There is often confusion about the difference between food allergies and intolerances/sensitivities. A true food or environmental allergy is typically brought on immediately after ingestion or exposure causing severe symptoms such as shortness of breath, swollen tongue, hives and intense diarrhea. Even a small amount of the offender can’t be tolerated. If you know or suspect you have true allergies to certain foods, chemicals or medications, please check with your primary care physician to undergo specific allergy tests (IgE anti-body tests).

Sensitivities and intolerances generally cause delayed reactions sometimes up to two weeks after ingesting errant food or coming in contact with incompatible stimuli. Because of this delay, targeting the offenders can be difficult and time consuming unless a testing tool such as the ALCAT is utilized.

The ALCAT Test is just one of the many tools available at FORMA to help your doctors treat the whole body in efforts to optimize recovery time, and promote long-term well-being and overall quality of life. There is nothing more rewarding or emotionally charging than seeing a patient’s life change dramatically as he or she moves from a pain-filled to a pain-free life.

For more information on the ALCAT Test, or to find out if the FORMA medical staff feels it’s right for you, please call 949.999.0777 today.


Middle East Journal of Family Medicine, 2009; http://www.mejfm.com/mejfmApr09_vol7-iss3/alcat.htm

ALCAT Worldwide, 2012; https://www.alcat.com/clinical_info.php

December 2nd, 2011 | By: Dr. Carvalho | Categorized Under: FORMA Announcements, Marathon Training

Get ready for access to the most cutting edge run training and injury rehab technology the Anti-Gravity Treadmill.  FORMA now offers what until now only a small group of world class runners secretly practice – NASA technology that defies gravity.

The Alter G-Trainer offers personalized precision un-weighting benefits that build run specific endurance without the pain and risk associated with full-weight impact on joints, bones, tendons, and muscles. With a simple touch of a button, a runner can reduce bodyweight in 1% increments, all the way up to 80% of bodyweight.

How does it work?

An air sealed cushion around a runner’s midsection uses air pressure to un-weight the runner – imagine a cork being pushed up through a wine bottle.  Meanwhile, the runner enjoys normal run range of motion – minus those pounds that the runner wishes to eliminate.

Who can benefit from running with Alter G technology?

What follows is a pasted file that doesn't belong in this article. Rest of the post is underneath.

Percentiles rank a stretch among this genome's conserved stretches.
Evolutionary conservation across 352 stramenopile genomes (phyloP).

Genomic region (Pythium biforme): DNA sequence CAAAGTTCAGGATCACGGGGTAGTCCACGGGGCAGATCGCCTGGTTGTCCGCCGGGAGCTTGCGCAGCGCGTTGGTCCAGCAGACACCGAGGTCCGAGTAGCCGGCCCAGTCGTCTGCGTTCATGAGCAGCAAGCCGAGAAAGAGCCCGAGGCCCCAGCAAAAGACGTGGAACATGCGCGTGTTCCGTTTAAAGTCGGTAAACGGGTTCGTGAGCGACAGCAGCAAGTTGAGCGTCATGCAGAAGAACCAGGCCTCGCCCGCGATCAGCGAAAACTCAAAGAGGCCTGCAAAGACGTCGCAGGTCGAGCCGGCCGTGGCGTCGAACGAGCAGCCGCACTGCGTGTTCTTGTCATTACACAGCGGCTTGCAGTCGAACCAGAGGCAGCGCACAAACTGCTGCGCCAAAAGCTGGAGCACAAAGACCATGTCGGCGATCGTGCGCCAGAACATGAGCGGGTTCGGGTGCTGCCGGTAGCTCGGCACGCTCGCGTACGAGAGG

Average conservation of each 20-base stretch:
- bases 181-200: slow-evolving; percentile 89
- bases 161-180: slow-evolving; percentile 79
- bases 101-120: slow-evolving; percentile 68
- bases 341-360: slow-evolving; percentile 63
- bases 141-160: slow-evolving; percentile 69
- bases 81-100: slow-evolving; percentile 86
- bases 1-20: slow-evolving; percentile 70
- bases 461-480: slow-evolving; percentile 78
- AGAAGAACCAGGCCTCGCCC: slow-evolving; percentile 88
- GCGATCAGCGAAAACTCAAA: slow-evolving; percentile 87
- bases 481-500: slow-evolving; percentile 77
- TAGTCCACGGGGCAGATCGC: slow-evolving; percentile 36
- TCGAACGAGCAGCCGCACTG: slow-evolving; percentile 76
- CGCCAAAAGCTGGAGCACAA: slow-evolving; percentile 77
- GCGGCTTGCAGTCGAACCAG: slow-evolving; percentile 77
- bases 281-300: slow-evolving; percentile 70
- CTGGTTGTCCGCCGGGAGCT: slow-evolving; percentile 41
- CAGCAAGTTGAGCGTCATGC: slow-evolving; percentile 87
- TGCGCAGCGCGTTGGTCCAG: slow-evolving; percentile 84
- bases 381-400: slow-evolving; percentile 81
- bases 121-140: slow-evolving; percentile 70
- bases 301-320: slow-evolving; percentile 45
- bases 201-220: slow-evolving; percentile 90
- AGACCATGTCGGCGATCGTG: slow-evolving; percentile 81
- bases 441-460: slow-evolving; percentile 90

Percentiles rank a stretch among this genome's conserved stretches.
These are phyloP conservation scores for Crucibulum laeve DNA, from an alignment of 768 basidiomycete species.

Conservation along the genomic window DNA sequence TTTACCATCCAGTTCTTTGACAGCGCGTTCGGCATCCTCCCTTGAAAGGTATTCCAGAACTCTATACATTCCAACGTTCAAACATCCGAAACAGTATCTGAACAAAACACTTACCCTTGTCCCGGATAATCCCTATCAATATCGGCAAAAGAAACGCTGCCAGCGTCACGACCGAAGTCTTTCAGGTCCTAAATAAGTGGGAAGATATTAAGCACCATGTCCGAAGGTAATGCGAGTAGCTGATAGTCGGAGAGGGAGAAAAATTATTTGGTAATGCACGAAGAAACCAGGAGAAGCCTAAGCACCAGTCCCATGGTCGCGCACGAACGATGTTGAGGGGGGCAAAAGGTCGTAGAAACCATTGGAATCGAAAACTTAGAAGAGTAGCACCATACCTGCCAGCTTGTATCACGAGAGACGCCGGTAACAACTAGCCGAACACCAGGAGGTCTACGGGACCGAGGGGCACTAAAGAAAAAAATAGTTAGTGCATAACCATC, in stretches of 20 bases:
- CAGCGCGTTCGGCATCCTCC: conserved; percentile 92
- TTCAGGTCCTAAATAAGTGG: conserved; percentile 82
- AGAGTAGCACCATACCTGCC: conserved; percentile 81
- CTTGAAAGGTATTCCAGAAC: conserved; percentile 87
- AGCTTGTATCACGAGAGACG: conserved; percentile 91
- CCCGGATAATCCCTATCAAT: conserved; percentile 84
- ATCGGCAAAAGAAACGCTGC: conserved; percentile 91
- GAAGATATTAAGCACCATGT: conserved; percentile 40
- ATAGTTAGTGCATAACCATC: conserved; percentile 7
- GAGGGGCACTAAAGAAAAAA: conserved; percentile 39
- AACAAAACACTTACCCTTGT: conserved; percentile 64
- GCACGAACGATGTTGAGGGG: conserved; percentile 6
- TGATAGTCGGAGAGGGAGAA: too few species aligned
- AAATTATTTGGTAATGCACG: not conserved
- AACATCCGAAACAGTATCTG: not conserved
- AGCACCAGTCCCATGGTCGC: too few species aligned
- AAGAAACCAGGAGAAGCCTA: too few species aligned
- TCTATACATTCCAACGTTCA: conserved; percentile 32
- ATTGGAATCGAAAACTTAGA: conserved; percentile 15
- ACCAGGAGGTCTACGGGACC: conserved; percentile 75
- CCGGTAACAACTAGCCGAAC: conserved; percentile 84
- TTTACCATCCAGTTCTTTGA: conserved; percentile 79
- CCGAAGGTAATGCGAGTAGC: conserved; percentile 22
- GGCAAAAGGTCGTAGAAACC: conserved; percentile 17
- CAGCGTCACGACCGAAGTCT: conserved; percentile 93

May 23rd, 2011 | By: Dr. Carvalho | Categorized Under: Marathon Training, Running

Marathon Taper

Prior to any competition , the science of exercise and human performance have shown that better performance is achieved if the athlete schedules a well planned tapering of his or hers training intensity and volume (quantity) just prior to competition, and will follow with a psychological and nutritional preparation, in order to aim for their “peak” in performance on the day of the event. On course, every athlete is a different person and all sports will have a distinct tapering strategy. The objective of the tapering is to maximize ones training gains allowing the body to be fully restored and “recharged”, with a focused mind in order to provide the best output, which the body was trained to do. Veteran athletes and those with a well coach-supervised training plan will for sure have their tapering workouts in their planner. (more…)

May 7th, 2011 | By: Dr. Carvalho | Categorized Under: Blog, Dr. Claudio Carvalho, Running

By Claudio Carvalho, DO, edit by Christy Shaver
Most of us can appreciate the idea to increase our potential of longevity we need to maintain good health. But several studies have shown that weakening muscle strength is directly related to the progress of aging and decline in active life style. Potentially increasing our longevity should include maintaining enjoyable quality of life?

Muscle Strength
We all understand that skeletal muscles are made up of thousands of cylindrical muscle fibers that are bounded together by connective tissue and are responsible for the movement of our bodies. It is also the primary responsible for maintaining our respiratory health through the diaphragm, and dictates our body posture throughout the years. With the exception of the muscles in our heart and the smooth muscles in our arteries, veins and digestive organs, the contraction of skeletal muscles is voluntary, controlled by the spinal cord and orchestrated by the brain. Therefore, by diversifying the exercises with our muscles, we are also promoting the health of our nervous system. (more…)